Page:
Flying cars have been the objects of fantasy for as long as I can remember. I grew up reading magazines with images of concept flying cars. Everyone was sure that cars would fly in the future. I have kept on looking forward to the day too. And now, with the successful first flight of an electric flying car, the world is much closer to this dream of commuting by air.
This electric flying car is a vertical take-off craft, meaning it can take off and land like a helicopter, yet fly like a plane. Of course, it can also be driven around on the ground like a car. And because it is powered by electricity, it is much more silent than modern automobiles. Plus, there are no emissions. This is as green as it gets.
Before now, we had seen VTOL (vertical take off and landing) aircraft deployed mostly in military circles. Not that they ever became mainstream. The Royal Armed Forces’ Hawker Siddeley Harrier is my fondest memories of VTOL aircraft. The jet was developed in the 1960s and finally retired some years ago.
But inventors have come up with various concepts for VTOL aircraft, including the autogyro and quadcopter, among others. Till date, the most mainstream VTOL aircraft in the history of man has been the helicopter, something that everyone is familiar with. That may just change as soon as cars fashioned after Lilium’s model go mainstream.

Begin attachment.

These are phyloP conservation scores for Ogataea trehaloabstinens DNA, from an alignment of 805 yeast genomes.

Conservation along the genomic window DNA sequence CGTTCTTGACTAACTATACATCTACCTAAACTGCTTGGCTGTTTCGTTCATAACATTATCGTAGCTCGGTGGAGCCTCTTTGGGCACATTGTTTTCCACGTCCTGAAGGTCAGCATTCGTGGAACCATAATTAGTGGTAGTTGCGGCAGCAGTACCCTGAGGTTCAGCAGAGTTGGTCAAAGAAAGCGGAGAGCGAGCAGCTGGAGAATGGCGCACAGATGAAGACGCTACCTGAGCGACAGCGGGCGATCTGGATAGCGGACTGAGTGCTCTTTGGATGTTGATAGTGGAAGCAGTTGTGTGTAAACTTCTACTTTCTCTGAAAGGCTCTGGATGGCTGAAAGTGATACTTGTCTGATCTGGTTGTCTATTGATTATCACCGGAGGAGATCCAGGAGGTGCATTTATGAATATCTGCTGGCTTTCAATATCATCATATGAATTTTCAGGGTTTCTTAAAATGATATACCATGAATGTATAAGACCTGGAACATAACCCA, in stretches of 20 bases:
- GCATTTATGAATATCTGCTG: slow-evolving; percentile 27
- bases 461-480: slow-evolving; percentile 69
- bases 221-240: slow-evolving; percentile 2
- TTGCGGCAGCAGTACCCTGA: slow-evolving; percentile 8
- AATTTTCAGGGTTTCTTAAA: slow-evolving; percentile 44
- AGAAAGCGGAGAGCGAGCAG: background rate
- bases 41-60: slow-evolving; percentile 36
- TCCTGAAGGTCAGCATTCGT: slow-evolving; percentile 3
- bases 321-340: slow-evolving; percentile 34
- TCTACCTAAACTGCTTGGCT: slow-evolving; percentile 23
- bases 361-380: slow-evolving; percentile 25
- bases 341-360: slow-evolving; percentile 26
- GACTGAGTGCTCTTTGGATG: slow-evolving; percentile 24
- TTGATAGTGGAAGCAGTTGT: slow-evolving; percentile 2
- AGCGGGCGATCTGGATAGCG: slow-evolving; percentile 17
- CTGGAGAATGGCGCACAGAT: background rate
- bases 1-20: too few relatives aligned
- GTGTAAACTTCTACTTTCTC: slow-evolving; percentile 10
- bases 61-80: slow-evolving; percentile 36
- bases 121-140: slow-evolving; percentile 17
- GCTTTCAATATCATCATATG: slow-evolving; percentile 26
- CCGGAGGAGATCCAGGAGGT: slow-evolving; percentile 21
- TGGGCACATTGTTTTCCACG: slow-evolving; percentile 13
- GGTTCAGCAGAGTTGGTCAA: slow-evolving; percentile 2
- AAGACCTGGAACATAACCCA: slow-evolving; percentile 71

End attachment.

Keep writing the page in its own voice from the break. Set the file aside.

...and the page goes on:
Lilium says this car can fly from London to Paris on a full charge and can reach a maximum speed of 300 kilometre per hour. That is as fast as a Formula One race car.
Watch This Video of the maiden flight of the electric flying car
The prototype that successfully flew is a two-seater craft. Lilium say they are working to build a 5-seater model next designed for on-demand air taxi and ride-sharing services. Air taxis, here we come. And if you are rich enough, you can own and use one privately.
Founder of MobilityArena. Yomi’s journey in mobile started in 2001. Besides obsessing over mobile phones, he also started creating WAP sites (early mobile-friendly websites created with WML). He began writing about phones in 2004 and has been at it since then. He has owned over 200 devices, from Symbian, Palm, PocketPC/Windows Mobile, BlackBerry/BB10, webOS, Windows Phone, Firefox, Ubuntu Touch, to Android, iOS, and KaiOS operating systems.